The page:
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The Globe and Mail

Ducks have the depth to overcome Robidas injury

Anaheim Ducks' defenceman Stephane Robidas.

Associated Press

On the same day that the Colorado Avalanche lost defenceman Tyson Barrie for six weeks as a result of that knee-on-knee collision with Matt Cooke, the Anaheim Ducks also lost a key member of their defensive core. Stephane Robidas, returning to Dallas for the first time since he was traded from the Stars to the Ducks, broke the same right leg that kept him out three-and-a-half months during the middle part of the season.

It happened in far more innocent fashion – in a second-period with the Stars' Ryan Garbutt. The Ducks didn't like the way Garbutt and Antoine Roussel spent the night agitating against their star players, but there was no particular issue with the play that knocked Robidas out.

Robidas had played 10 seasons for the Stars; and was a highly regarded elder statesman in his time with the franchise. His return to play against his former team was one of the happier back stories of the opening round, so there was commiserating about the injury from both sides – and the crowd saluted him with a cheer of "Roby, Roby, Roby" when he was helped off the ice.

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The difference between the two injuries is their respective long-term impact on the Ducks and Avalanche's playoff aspirations. By virtue of their depth, Anaheim is more fully prepared to overcome the loss of Robidas than Colorado is the loss of Barrie. Anaheim started the playoffs with nine NHL-calibre defencemen at coach Bruce Boudreau's disposal – the six that played the first three games of the series, plus Luca Sbisa, Sami Vatanen and Mark Fistric.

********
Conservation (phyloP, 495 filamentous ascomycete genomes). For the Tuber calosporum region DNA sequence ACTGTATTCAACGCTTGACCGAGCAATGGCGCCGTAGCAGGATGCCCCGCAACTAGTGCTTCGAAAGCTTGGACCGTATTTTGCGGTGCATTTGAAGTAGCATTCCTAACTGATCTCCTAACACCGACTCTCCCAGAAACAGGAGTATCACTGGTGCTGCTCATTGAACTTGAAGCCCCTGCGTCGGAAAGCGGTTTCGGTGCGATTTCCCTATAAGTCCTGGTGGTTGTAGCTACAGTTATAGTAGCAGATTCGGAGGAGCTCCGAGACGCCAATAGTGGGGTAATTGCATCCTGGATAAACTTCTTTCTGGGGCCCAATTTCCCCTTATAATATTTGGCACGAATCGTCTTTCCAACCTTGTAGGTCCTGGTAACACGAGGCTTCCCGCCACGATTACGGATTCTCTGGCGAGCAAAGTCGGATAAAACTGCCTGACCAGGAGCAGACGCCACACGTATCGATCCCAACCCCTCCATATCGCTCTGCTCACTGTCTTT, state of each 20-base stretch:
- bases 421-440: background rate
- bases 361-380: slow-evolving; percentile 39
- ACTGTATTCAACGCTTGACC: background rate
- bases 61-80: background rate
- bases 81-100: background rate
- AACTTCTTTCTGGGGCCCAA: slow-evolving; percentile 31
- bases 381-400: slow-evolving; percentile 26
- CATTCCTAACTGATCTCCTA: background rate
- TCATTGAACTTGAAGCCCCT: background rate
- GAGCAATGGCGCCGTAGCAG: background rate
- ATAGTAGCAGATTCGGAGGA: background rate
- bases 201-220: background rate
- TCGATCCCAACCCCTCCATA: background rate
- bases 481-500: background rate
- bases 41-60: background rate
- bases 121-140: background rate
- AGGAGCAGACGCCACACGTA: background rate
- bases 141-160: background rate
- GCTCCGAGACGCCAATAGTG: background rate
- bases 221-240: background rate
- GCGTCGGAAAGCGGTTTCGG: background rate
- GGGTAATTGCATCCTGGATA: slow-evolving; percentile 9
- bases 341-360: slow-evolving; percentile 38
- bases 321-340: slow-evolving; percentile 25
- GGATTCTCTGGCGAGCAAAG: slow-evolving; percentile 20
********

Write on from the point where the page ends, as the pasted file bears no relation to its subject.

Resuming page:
All three provide different dimensions, depending upon how Boudreau wants to deploy his troops, but it stands to reason that Sbisa – who is most like Robidas in terms of what he brings to a team's all-around game – will go in for the fourth game of a series that Anaheim leads 2-1. Sbisa had his own share of injury problems this season. He missed six weeks after injuring his ankle in the first exhibition game and then another 26 games as a result of a torn tendon in his right hand, thanks to a fight with Tampa's Radko Gudas.

But when healthy, he's a taking-care-of-business sort of defenceman, not someone who will power a fantasy team, but a player that can eat up some important defensive minutes. In short, a younger version of Robidas.

Colorado, on the other hand, has no one that can come in and replace the sort of offensive flair that Barrie demonstrated in the second half of the season.

Depth is something every NHL team prizes, but depth rarely matters this early in the first round. But depth can be a difference maker by the fourth round, if you get that far, and that's what separates Anaheim's roster from Colorado's – more good options at every position than maybe any team in the NHL right now.

Follow me on Twitter @ eduhatschek

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